Confidentiality. The legally protected right afforded to (and duty required of) specifically designated health care professionals not to disclose information discerned or communicated during consultation with a patient.
Negligence. A failure to behave in a reasonable and prudent manner (cause injury usually by a breech in duty).
Malpractice. The negligent acts of persons engaged in profession or occupation in which highly technical or professional skills are employed.
Non-maleficence. The duty to do no harm.
The Texas Nursing Practice Act (NPA) defines the legal scope of practice for professional registered nurses (RNs). “Professional nursing” means the performance of an act that requires substantial specialized judgment and skill, the proper performance of which is based on knowledge and application of the principles of biological, physical, and social science as acquired by a completed course in an approved school of professional nursing. The term does not include acts of medical diagnosis or the prescription of therapeutic or corrective measures.
Professional nursing involves:
The observation, assessment, intervention, evaluation, rehabilitation, care and counsel, or health teachings of a person who is ill, injured, infirm, or experiencing a change in normal health processes;
The maintenance of health or prevention of illness;
The administration of a medication or treatment as ordered by a physician, podiatrist, or dentist;
The supervision or teaching of nursing;
The administration, supervision, and evaluation of nursing practices, policies, and procedures;
The requesting, receiving, signing for, and distribution of prescription drug samples to patients at practices at which an advanced practice registered nurse is authorized to sign prescription drug orders as provided by Subchapter B, Chapter 157;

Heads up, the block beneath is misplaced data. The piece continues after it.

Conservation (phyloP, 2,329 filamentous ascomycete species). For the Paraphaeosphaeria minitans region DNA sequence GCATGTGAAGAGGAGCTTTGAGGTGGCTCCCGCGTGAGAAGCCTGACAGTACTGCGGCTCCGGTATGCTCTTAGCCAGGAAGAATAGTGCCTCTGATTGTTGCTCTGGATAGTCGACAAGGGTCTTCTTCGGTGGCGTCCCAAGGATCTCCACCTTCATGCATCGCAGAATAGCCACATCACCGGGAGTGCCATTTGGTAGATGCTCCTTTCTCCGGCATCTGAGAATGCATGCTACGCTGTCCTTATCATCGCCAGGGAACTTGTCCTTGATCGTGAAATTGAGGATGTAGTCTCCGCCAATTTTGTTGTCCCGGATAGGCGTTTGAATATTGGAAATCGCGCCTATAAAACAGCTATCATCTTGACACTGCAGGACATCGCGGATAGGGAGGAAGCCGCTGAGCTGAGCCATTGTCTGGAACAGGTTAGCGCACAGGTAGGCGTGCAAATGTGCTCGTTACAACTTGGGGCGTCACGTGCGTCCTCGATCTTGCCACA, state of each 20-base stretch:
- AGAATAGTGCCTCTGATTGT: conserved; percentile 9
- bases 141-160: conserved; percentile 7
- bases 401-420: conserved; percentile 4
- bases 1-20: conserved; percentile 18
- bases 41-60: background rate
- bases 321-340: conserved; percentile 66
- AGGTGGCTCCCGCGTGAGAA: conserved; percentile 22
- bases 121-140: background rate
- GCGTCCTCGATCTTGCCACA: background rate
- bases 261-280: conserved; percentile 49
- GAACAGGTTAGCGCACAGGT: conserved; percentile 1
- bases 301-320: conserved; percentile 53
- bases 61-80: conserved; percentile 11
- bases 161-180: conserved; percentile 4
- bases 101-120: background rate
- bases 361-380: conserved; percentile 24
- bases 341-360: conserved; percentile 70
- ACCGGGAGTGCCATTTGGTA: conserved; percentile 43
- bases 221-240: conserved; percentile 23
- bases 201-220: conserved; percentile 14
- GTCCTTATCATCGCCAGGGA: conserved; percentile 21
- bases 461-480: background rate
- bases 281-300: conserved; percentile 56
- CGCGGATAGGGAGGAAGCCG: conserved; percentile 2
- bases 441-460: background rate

The performance of an act delegated by a physician under Section 157.0512, 157.054, 157.058, or 157.059;
The development of the nursing care plan.
The RN takes responsibility and accepts accountability for practicing within the legal scope of practice and is prepared to work in all health care settings, and may engage in independent nursing practice without supervision by another health care provider. The RN, with a focus on patient safety, is required to function within the parameters of the legal scope of practice and in accordance with the federal, state, and local laws; rules and regulations; and policies, procedures and guidelines of the employing health care institution or practice setting. The RN is responsible for providing safe, compassionate, and comprehensive nursing care to patients and their families with complex healthcare needs.
Licensed Vocational Nurse. It is important for all nurses to understand the scope of practice of other healthcare employees such as Licensed Vocational Nurses (LVNs). The Licensed Vocational Nurse Scope of Practice includes the act to gather data and perform a focused assessment regarding a patient, to recognize significant changes in a patient’s condition, and to report data and observation of significant changes to the physician.